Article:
The Village of Enon’s Fourth of July parade has been canceled, but the fireworks show is still on.
“We have to figure out a way to make some of these things work - if we can do them safely,” Village of Enon Mayor Tim Howard said.
The Mad River Township Fire and EMS is in charge of coordinating the parade. They decided to cancel the parade and the luncheon that follows due to the coronavirus pandemic, Mad River Township Fire Chief Tim Wendling said.
“With all of us trying to safeguard our health in this uncertainty of COVID-19. We feel the safety of the community is of top priority right now,” Wendling said.
He added that they were worried that the coronavirus could potentially spread along the parade route with the large crowds.
“We would like to thank all of our participants, sponsors and the families that continue to carry on this tradition that truly makes Enon an amazing place to live,” Wendling said.
The Independence Day events have been a staple in the village for many years.
Howard said he remembers helping with Enon’s Fourth of July festivities in the early 80s, but he does not know when the parade and fireworks began.
Even though the parade is canceled, the fireworks show remains on the schedule.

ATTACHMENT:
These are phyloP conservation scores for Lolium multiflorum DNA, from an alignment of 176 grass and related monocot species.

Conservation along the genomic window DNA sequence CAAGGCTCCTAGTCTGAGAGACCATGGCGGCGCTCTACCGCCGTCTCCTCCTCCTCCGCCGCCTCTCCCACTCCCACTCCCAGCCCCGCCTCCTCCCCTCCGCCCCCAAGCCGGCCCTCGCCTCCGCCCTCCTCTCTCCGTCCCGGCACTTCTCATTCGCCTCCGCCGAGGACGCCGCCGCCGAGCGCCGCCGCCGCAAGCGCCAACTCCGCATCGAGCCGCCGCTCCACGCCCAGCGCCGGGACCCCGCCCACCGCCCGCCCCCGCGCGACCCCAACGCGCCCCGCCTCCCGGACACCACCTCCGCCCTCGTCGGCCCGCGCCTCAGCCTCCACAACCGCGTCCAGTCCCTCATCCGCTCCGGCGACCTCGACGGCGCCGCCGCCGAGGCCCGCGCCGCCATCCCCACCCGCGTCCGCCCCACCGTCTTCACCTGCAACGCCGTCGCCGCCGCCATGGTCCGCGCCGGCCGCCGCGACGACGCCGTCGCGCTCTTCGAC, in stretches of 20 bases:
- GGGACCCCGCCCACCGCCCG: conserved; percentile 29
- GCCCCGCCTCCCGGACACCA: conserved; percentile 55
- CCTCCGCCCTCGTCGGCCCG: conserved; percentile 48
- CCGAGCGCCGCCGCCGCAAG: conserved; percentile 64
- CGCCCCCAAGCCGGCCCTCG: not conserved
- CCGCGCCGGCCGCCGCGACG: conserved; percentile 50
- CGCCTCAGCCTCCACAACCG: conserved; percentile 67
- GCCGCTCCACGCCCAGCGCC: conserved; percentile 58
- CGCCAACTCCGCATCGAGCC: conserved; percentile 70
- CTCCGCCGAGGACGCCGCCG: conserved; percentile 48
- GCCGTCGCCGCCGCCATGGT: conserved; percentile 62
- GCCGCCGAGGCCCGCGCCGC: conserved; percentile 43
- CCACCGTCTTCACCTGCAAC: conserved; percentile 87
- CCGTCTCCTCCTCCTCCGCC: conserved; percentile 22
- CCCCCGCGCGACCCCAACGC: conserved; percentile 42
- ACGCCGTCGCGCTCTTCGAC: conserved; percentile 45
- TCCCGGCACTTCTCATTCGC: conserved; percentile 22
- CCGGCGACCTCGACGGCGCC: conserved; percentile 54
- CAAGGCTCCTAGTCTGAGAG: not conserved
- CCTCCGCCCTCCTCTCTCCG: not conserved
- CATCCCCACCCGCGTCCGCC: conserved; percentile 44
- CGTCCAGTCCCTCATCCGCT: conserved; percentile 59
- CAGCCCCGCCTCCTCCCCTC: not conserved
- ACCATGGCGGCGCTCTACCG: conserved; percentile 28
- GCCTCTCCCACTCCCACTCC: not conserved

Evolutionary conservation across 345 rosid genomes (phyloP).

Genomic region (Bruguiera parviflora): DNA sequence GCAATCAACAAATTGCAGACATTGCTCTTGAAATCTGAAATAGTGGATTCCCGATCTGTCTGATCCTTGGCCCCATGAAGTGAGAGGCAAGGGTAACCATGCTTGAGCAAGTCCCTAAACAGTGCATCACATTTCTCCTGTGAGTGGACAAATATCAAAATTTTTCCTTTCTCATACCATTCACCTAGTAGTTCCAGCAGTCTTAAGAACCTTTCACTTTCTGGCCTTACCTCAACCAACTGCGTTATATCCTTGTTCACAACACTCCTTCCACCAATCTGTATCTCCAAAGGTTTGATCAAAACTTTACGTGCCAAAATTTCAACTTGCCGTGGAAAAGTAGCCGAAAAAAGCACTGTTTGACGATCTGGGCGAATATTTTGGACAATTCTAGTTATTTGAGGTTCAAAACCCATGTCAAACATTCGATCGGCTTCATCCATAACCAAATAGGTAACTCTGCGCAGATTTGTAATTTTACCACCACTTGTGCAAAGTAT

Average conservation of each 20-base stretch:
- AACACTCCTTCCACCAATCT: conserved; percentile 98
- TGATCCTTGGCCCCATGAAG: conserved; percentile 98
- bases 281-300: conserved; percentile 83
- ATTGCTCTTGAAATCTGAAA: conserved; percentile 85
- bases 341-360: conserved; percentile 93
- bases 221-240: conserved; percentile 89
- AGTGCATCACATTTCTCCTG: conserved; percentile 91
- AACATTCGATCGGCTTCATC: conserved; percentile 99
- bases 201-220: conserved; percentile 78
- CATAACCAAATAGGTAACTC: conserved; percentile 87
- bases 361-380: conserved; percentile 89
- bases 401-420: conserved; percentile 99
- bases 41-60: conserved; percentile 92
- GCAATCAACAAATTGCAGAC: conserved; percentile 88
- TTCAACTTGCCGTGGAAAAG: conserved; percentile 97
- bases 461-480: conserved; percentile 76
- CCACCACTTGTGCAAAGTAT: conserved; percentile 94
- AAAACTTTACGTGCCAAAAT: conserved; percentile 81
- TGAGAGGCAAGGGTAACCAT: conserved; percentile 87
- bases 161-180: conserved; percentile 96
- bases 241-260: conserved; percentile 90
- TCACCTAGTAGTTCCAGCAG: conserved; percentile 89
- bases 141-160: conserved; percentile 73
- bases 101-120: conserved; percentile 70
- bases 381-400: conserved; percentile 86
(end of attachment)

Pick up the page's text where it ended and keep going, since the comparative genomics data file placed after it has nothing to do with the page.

The fireworks show, coordinated by the Enon VFW 8437, will begin at dusk on Friday, July 3.
“The fireworks are going off,” Amy Branham, the canteen manager and president of the auxiliary at the Enon VFW said. “That’s really all we know.”
Branham explained that they are still working on a plan to ensure social distancing during the event. She said they will probably have food trucks and a raffle at the VFW, located at 5075 Enon-Xenia Road.
“Typically what happens with the fireworks is people will park along Enon-Xenia and Stine Road and they kind of watch from their cars,” Howard said. “In my opinion, that was a determining factor in should we go ahead and put them on.”
The Village of Enon donated $2,500 towards the purchase of the fireworks, Howard explained. He said that Enon’s council unanimously approved the donation because “it’s a really nice community event.”
“I think if people practice the distancing and use some common sense, it will go just fine,” Howard said.
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